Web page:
The program will help the city’s
estimated 226 million square feet of
large commercial buildings
become among the country's
most energy and water efficient.

SAN FRANCISCO-San Francisco has launched a green financing program to help its estimated 226 million square feet of large commercial buildings become among the country’s most energy and water efficient. Buildings consume 40% of the nation’s energy use, according to the U.S. Department of Energy.

The Port of San Francisco’s historic property at Pier 1, the corporate headquarters of Prologis Inc., will be the first energy efficiency upgrade funded through the city’s GreenFinanceSF program that uses Property-Assessed Clean Energy bond financing. Johnson Controls will design and implement the project.

PACE financing helps building owners access capital for a wide range of energy upgrades that can pay for themselves with reduced operating costs. San Francisco established its PACE district in 2010 and was one of the first U.S. cities to launch an “open market” PACE program last year, making $100 million in bonding capacity available to the city’s commercial property owners, according to a prepared statement. The city recently joined a new statewide alliance among 14 California counties and 126 cities to help attract owners and lenders to take advantage of the benefits PACE brings.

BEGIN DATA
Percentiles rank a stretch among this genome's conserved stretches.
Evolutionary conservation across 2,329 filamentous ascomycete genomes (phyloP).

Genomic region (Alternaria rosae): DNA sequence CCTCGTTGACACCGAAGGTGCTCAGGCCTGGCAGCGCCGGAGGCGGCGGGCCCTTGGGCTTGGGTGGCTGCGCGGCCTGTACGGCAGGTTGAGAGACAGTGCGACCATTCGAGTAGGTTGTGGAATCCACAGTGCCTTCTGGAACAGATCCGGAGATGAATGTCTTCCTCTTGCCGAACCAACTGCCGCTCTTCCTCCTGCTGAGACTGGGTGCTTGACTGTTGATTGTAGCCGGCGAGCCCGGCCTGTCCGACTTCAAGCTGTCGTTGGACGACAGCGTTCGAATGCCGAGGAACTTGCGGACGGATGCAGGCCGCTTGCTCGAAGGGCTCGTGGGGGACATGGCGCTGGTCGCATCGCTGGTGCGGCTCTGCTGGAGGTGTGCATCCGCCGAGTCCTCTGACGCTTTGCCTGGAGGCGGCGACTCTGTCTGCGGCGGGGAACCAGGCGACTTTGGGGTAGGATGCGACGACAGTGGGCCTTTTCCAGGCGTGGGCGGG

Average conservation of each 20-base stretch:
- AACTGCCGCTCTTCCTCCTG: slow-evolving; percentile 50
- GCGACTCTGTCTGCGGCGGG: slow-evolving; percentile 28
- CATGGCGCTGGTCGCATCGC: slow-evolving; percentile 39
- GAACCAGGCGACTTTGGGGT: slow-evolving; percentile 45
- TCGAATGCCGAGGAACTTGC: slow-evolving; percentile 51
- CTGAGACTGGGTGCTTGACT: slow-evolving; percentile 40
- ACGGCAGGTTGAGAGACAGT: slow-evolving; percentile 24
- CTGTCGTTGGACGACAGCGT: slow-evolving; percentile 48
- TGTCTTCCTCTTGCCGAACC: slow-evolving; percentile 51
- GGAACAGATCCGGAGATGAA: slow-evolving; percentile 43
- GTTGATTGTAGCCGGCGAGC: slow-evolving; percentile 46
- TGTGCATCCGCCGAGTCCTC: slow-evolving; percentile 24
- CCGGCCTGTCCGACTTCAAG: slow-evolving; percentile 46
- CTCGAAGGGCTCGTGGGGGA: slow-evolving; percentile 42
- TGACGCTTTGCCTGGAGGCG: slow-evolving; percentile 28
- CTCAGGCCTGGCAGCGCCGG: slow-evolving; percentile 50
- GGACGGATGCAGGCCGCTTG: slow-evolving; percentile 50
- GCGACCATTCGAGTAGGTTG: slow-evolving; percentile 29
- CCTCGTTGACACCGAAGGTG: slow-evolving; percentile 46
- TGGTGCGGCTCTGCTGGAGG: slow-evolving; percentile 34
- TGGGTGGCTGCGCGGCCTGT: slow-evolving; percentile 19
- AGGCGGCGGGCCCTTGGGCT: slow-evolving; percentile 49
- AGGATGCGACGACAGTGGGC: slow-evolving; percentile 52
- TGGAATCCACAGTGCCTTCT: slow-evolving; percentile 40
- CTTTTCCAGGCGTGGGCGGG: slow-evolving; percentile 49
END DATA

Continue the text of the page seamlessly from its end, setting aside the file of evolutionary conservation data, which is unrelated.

“Since buildings contribute 53% of greenhouse gas emissions in San Francisco, it is essential that we address inefficiencies in the built environment,” says Melanie Nutter, director of the San Francisco Department of the Environment. “Projects like this exemplify the successful combination of our policies and programs to both reduce emissions and help save businesses money.”

As more businesses take similar action, she says, “we’ll continue to grow our economy while decreasing carbon emissions to help ward off the worst effects of climate change.”

Johnson Controls expects the retrofit project at Pier 1 to reduce annual energy costs by over $98,000 and reduce purchased energy by 32%. Upgrades include retrofits for 1,500 lighting fixtures, a 200-kilowatt rooftop solar array and improvements to the building’s heating, ventilation and air conditioning systems.

During its construction phase, the project is expected to create nearly 30 local jobs and $3.7 million in additional economic development in California, based on multipliers developed by the US Department of Commerce.

The project cost is approximately $1.6 million, of which 90% is being funded by PACE bonds.